Citizen Carbon Monoxide Safety and Local Government Communications

According to the Centers for Disease Control and Prevention (CDC), more than 400 Americans die each year from unintentional carbon monoxide poisoning not associated with fires. More than 20,000 visit the emergency room, and more than 4,000 are hospitalized. Fortunately, while these statistics are staggering, carbon monoxide poisoning is preventable in many cases with proper education and monitoring. Help keep citizens in your community safe from this silent killer. By offering education materials and making local resources available, you could help to save a life.

What is Carbon Monoxide?

Carbon monoxide is a colorless, odorless gas that can have fatal consequences if not properly monitored in the home. Carbon monoxide occurs naturally in fumes any time fuel is burned, which means it can be associated with automobiles, small engines, stoves, grills, fireplaces, gas ranges, and furnaces. The poisonous gas can be deadly for humans and animals when it builds up undetected in homes, garages, and other areas.

Who is At Risk

Every citizen of any age is at risk for carbon monoxide poisoning, including the elderly, infants, and individuals with chronic heart disease, breathing problems, or anemia.

Educating Your Citizens

To help your citizens become aware of the risks associated with dangerous gas, start by educating the community regarding the signs and symptoms of carbon monoxide poisoning. Symptoms, often described as “flu-like,” may include:

  • Headache
  • Confusion
  • Fatigue
  • Dizziness
  • Nausea or vomiting
  • Chest pain

It is important to communicate to citizens that a greater risk for carbon monoxide-related deaths occurs at night. Individuals exposed to toxic fumes may die in their sleep before any symptoms are observable.


Some of the most vital steps to preventing carbon monoxide poisoning include:

  • Use of a properly installed and operating carbon monoxide detector in the home, ideally near the bedrooms.
  • Servicing home heating systems, water heaters, and other gas, oil, or coal burning appliances annually.
  • Ensuring your gas appliances are properly vented.
  • Sweeping and inspecting your chimney annually to ensure its opening is not blocked by debris.
  • Never run a generator, especially to heat a home during a power outage, inside a basement, garage, or other enclosed structure, even if the doors or windows are open, unless the equipment is professionally installed and vented. 

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If you’re looking for channels to communicate with citizens regarding the dangers of carbon monoxide poisoning, or wondering how to provide helpful education, consider the following opportunities:Outreach Opportunities

  • Provide educational materials on your local government website.
  • Post reminders at least twice a year to social media for citizens to check the batteries in their carbon monoxide detectors.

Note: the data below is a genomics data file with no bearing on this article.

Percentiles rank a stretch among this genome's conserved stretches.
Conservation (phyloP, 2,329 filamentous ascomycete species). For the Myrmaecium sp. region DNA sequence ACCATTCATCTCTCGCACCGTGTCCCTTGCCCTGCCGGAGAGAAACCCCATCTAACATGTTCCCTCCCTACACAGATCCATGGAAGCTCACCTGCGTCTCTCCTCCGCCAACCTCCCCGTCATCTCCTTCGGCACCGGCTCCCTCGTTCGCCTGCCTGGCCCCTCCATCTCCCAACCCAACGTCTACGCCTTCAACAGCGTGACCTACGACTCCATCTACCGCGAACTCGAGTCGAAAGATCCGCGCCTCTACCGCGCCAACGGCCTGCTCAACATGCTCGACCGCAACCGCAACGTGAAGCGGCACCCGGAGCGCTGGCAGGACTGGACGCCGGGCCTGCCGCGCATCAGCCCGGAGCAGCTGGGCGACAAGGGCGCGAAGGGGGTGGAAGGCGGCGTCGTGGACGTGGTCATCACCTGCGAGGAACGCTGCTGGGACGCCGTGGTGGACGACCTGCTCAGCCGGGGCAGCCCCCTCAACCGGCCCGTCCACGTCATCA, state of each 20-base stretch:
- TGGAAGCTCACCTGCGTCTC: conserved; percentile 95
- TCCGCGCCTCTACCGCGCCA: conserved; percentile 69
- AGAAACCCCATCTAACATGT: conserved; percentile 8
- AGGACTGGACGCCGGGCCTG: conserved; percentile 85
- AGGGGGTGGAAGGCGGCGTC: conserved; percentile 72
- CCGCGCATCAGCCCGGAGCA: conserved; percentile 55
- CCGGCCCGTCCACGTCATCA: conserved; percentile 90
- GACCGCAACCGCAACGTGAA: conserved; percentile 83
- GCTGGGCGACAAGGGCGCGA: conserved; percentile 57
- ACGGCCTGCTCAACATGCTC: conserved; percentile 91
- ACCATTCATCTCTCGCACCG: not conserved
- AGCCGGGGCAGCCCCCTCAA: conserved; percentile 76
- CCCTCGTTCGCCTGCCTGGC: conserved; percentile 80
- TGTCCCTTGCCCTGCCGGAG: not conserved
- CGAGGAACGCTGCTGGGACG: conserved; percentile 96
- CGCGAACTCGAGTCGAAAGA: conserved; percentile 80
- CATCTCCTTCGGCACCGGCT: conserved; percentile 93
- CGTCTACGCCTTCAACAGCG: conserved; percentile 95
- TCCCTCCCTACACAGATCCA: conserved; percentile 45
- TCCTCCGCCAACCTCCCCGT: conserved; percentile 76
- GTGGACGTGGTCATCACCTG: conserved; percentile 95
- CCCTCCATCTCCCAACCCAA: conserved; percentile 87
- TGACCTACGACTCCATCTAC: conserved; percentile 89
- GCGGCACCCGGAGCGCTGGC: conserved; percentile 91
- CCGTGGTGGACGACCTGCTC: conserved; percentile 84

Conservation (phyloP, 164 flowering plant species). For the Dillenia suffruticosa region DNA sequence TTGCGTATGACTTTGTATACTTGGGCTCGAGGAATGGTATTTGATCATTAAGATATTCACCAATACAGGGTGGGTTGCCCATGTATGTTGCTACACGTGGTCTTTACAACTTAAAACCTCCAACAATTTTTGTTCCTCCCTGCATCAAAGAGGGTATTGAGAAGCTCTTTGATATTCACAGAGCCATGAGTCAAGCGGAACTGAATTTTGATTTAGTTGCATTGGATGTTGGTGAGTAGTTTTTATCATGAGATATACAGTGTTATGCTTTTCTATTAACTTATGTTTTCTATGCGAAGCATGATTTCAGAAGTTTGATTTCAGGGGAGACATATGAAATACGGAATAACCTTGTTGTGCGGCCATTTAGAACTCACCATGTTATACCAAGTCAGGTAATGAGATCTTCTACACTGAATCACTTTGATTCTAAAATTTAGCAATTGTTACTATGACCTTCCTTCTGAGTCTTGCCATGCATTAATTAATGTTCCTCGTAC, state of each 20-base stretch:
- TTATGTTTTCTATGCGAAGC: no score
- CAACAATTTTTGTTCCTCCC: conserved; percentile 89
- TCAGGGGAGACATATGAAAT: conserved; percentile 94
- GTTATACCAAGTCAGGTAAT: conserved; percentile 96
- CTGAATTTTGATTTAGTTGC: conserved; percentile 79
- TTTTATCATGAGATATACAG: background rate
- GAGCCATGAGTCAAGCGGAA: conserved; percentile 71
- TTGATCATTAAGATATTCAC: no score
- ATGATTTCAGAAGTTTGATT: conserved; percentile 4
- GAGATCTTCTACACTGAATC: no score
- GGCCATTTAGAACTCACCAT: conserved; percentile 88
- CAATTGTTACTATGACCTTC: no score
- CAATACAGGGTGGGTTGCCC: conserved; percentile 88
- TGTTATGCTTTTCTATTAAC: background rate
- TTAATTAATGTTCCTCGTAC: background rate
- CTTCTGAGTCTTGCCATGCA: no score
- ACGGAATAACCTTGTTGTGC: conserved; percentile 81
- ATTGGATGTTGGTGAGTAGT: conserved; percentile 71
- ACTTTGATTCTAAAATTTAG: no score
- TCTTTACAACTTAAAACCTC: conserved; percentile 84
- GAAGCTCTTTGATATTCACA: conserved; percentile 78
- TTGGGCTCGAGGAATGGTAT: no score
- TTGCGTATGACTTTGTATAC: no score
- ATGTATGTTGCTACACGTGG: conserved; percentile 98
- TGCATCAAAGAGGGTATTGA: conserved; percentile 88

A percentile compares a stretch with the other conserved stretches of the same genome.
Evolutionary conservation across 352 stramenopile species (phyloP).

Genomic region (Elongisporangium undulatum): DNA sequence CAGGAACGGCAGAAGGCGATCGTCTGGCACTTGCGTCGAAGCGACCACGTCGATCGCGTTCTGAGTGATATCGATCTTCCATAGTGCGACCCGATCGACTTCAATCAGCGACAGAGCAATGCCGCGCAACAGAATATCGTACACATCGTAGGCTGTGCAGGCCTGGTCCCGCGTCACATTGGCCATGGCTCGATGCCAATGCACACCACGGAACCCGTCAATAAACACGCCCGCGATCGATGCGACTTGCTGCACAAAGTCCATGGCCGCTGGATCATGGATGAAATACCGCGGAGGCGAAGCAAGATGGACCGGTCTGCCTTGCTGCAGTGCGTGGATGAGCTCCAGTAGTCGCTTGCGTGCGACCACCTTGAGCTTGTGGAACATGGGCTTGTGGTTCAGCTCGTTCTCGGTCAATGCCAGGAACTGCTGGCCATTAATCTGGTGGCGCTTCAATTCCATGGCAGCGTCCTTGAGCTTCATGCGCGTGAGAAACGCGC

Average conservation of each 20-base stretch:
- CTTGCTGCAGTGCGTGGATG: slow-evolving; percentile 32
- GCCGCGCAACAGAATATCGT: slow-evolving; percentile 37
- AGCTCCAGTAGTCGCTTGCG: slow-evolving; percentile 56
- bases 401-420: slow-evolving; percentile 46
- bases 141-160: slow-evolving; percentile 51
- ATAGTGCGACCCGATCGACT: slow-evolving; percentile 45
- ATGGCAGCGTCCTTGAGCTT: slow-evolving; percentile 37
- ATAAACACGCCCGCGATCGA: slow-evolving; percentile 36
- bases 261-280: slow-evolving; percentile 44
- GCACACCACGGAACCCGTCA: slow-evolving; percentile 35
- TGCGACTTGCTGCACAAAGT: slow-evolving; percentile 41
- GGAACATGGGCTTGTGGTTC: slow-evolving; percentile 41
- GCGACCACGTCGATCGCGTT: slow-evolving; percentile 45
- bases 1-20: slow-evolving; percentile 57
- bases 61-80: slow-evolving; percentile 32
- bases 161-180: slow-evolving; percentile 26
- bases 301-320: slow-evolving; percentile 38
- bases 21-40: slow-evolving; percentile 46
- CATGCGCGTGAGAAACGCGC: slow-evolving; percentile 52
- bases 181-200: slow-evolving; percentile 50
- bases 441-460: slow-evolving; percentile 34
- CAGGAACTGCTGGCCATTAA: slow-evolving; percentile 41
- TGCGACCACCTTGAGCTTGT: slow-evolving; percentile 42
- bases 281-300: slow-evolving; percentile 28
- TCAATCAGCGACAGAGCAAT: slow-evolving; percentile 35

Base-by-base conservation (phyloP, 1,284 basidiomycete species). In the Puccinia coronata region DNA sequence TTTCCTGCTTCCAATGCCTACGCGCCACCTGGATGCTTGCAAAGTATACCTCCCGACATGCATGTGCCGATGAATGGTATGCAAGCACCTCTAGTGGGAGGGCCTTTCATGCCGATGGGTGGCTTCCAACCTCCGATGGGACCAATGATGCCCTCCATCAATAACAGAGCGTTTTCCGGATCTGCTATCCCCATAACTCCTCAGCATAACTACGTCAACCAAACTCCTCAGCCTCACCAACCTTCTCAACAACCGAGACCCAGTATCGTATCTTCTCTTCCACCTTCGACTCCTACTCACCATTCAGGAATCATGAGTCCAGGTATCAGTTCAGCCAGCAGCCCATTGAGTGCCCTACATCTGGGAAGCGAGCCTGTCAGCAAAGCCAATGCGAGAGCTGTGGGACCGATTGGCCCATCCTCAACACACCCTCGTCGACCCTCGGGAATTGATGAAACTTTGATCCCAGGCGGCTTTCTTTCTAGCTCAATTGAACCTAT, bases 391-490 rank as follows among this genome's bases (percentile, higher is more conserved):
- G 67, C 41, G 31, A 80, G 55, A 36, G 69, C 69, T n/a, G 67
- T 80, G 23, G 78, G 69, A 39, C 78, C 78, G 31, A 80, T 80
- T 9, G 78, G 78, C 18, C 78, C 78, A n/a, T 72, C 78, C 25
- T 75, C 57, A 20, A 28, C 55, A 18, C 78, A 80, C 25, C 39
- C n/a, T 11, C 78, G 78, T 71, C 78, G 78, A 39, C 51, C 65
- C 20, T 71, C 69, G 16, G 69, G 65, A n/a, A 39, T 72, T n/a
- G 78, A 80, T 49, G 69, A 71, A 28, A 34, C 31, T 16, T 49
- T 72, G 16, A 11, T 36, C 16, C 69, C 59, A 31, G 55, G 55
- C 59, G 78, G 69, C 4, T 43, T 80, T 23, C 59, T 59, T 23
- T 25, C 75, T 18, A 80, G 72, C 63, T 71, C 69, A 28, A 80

• Hand out carbon monoxide safety postcards and refrigerator magnets at community events.
  • Post biannual alert messages prominently to your local government website’s homepage reminding citizens to check the batteries in their carbon monoxide detectors.
  • Provide carbon monoxide safety information to new residents when they register with your county board of elections.
  • Send routine notifications to citizens via multiple channels to remind them to ensure they have a functioning carbon monoxide detector in their home. A routine mass notification solution can help.
  • Hold an annual information session for members of the community. In partnership with your local fire department, invite citizens to attend an annual educational event.
  • Send biannual carbon monoxide safety reminders inside utility bills.
  • Provide carbon monoxide safety reminder documentation to all citizens who register a pet in your community.
  • Partner with local businesses such as real estate offices and hardware stores to make communication materials such as postcards and pamphlets available at their locations.

For more safety tips and best practices for optimizing your local government communications, sign-up below to receive the monthly CivicPulse newsletter. Offering local government news, best practices, webinars, and other educational materials, our newsletter will help you ensure you are maximizing the resources available to you to reach your citizen engagement goals.

Ryan Strait

Ryan Strait

As the CivicPlus Director for Public Safety Solutions, Ryan’s focus is on understanding the communication challenges faced by local governments in times of disaster, and ensuring the CivicReady solution offers the most efficient, and effective capabilities to allow governments to keep citizens safe and informed. Ryan leads market research initiatives relative to local government mass communications and provides local governments with needs assessments. She also oversees the consistency and quality of all CivicReady product implementations. Ryan holds a Bachelor of Science Degree in Business Administration with a major in Marketing from Kansas State University. She has over eight years of experience in marketing and consulting with a focus in mass notification technology.